Evaluating biological stock structure of Atlantic cod to inform fishery management
Adrienne Kovach, Natural Resources and the Environment, UNH (603-862-1603); Erik Chapman, N.H. Sea Grant and UNH Cooperative Extension (603-862-1935); Steve Cadrin, Fisheries Oceanography, UMass Dartmouth (508-910-63580; and Lisa Kerr, Gulf of Maine Research Institute (207-228-1639)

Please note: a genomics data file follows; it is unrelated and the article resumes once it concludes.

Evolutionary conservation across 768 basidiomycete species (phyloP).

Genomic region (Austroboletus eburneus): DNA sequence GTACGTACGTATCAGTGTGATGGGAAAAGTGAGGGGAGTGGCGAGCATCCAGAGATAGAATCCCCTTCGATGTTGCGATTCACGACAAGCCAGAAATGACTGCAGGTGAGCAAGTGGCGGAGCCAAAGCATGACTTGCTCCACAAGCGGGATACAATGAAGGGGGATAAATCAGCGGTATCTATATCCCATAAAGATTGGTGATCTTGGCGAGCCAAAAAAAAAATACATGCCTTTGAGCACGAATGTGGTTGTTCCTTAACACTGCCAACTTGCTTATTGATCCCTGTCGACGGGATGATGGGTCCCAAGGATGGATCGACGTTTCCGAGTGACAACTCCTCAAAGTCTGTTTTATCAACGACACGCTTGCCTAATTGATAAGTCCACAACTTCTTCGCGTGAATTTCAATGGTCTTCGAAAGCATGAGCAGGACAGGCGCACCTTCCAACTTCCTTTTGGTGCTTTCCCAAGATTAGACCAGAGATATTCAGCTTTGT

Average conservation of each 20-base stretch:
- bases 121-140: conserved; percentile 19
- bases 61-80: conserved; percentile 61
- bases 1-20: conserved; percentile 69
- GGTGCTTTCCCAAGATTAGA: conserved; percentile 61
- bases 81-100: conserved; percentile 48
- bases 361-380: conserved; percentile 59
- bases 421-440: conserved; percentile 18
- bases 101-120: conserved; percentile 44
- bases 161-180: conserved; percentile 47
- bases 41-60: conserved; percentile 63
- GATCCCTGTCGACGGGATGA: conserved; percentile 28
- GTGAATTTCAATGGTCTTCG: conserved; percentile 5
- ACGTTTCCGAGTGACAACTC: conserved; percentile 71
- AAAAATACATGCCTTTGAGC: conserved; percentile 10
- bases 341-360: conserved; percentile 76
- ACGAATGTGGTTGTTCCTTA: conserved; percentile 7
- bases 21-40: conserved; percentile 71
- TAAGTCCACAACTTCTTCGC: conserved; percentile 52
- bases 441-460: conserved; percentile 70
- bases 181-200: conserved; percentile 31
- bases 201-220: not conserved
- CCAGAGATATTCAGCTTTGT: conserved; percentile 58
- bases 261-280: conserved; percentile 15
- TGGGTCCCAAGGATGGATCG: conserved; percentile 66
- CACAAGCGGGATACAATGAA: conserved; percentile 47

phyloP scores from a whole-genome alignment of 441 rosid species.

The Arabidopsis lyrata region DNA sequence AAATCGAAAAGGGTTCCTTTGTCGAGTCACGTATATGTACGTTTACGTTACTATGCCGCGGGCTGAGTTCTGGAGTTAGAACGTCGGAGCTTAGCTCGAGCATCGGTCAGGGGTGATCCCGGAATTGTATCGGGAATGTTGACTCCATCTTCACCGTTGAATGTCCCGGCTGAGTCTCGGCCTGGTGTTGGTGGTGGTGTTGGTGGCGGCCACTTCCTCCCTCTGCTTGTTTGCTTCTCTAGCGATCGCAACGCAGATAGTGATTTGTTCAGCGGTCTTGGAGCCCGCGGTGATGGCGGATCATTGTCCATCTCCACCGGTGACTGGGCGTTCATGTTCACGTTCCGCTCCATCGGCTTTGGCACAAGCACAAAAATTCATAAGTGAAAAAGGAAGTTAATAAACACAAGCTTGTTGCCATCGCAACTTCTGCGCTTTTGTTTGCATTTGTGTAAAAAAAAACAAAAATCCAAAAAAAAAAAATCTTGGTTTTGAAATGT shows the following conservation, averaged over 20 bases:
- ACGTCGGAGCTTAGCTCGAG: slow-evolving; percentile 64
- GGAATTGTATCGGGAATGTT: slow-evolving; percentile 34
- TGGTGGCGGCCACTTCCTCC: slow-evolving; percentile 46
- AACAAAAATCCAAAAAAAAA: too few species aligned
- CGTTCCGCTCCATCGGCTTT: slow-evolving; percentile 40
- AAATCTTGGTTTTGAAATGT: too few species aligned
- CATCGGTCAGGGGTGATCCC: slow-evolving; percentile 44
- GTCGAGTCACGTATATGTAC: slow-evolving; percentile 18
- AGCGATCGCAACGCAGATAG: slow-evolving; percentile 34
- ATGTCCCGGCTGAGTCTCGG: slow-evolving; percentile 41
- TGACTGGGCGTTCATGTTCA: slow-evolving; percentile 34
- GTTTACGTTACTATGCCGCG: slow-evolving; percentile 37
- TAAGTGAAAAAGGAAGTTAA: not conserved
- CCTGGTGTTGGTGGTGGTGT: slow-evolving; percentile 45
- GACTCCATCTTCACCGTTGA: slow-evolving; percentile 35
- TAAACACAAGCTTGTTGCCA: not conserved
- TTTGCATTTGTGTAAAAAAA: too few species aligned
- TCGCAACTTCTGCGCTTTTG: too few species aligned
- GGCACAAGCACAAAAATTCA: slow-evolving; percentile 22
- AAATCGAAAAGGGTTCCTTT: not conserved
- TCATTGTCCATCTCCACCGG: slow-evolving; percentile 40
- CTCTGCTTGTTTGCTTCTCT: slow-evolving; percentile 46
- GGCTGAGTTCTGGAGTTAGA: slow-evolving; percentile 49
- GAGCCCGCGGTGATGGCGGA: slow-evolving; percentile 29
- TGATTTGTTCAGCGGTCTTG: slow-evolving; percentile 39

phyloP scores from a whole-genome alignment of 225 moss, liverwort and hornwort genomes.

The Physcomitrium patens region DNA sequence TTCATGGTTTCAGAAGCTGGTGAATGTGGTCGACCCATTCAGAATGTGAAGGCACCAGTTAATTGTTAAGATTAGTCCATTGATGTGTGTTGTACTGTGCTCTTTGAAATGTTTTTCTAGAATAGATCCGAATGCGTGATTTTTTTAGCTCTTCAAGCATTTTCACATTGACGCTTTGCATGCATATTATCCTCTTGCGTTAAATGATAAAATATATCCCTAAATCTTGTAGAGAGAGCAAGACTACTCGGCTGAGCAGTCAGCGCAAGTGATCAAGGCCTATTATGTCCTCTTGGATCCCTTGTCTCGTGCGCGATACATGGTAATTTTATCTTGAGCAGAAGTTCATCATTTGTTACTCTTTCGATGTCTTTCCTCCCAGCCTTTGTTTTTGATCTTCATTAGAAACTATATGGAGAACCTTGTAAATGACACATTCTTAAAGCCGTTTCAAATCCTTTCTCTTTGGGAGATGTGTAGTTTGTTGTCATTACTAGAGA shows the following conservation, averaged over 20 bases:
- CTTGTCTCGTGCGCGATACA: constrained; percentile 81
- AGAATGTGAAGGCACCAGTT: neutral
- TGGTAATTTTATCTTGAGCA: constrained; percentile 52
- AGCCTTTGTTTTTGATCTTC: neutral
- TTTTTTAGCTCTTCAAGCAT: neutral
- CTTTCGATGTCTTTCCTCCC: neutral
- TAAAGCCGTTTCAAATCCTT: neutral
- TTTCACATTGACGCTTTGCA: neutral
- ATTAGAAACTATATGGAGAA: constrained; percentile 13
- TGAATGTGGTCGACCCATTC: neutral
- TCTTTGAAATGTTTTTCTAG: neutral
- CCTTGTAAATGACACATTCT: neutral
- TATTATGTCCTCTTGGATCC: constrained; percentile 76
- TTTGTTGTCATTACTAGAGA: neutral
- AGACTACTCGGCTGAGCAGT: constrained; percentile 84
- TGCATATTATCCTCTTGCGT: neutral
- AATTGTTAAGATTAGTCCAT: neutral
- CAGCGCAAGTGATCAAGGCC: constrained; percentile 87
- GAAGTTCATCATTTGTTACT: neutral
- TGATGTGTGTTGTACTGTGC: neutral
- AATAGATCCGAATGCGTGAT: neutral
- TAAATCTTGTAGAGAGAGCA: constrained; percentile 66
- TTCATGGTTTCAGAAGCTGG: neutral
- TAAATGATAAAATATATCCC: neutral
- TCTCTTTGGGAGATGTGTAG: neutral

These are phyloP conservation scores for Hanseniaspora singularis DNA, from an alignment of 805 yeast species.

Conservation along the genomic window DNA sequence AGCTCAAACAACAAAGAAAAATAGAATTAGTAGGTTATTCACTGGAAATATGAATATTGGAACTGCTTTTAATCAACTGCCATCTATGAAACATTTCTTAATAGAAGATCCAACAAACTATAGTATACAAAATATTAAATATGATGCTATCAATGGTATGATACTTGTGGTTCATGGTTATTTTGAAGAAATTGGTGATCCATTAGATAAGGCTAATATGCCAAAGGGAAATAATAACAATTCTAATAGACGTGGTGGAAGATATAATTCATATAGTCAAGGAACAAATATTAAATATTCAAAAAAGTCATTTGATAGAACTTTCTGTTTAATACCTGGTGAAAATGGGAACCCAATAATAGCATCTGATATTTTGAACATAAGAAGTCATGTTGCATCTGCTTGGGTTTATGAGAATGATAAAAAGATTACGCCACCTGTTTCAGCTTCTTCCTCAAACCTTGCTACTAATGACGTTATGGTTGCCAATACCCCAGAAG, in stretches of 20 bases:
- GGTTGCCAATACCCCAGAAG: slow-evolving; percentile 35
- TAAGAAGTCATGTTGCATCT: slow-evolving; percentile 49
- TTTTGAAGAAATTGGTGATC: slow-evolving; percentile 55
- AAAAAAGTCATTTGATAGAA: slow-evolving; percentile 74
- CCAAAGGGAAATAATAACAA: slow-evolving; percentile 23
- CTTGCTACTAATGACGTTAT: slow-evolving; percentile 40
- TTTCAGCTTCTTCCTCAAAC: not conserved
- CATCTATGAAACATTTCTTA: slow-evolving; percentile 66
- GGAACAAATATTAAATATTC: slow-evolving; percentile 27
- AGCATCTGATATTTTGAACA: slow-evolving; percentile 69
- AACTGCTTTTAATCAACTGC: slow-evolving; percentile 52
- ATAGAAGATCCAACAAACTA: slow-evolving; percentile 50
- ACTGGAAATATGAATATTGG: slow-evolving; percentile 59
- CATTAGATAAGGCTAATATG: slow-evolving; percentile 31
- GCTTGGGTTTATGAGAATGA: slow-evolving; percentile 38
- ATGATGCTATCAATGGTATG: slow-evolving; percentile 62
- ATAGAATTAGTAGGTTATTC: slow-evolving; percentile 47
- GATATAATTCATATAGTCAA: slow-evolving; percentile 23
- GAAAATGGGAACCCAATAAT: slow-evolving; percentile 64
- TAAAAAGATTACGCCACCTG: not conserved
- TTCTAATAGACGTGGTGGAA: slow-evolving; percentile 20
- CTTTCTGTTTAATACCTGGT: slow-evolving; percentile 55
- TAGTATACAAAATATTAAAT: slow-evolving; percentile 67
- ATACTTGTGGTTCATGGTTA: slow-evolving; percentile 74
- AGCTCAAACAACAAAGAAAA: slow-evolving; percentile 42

U.S. Atlantic cod (Gadus morhua) populations today are at a small fraction of their carrying capacity, and fishing communities that once depended on them are struggling for their existence. Cod stocks currently are at less than five percent of target levels in the Gulf of Maine and Georges Bank, and the latest cod stock assessment finds spawning stock biomass to be the lowest ever estimated, generating grave concern among fishermen for their livelihoods and among managers for the poor condition of cod stocks. The collapse of the Atlantic cod fishery and resulting economic hardships may be due in part to an inadequate understanding of cod population structure and dynamics and poor linkages between science and management. Biological knowledge of local populations is necessary for appropriate fisheries management and recovery of depleted stocks. Aligning management boundaries with the spatial boundaries of sub-populations increases potential for stock recovery, while misalignment of these boundaries may exacerbate declines. Identifying biologically relevant stock boundaries, therefore, is an important goal of fisheries science. Working together with fishermen and fisheries managers is also necessary to achieve consensus on applying the science to effect policy change. Kovach and her colleagues address these goals through interdisciplinary research, extension and outreach. By filling key knowledge gaps in cod stock structure and transferring these results to fisheries managers, this project will provide information necessary for reevaluating fisheries assessment and management. Synthesis of the findings with those of other regional scientists studying Atlantic cod stocks will provide a framework for developing management alternatives that recognize the importance of stock complexity in population resilience, and of spatial scale to sustainable management. Direct integration of fisheries scientists, fishermen and managers into the project through a formal working group and collaborative workshop will facilitate consensus building around management implications and ensure the results are used to improve the management of cod. Rebuilding cod stocks is vital to the economies of New England coastal communities, and to restoring a healthy ecosystem.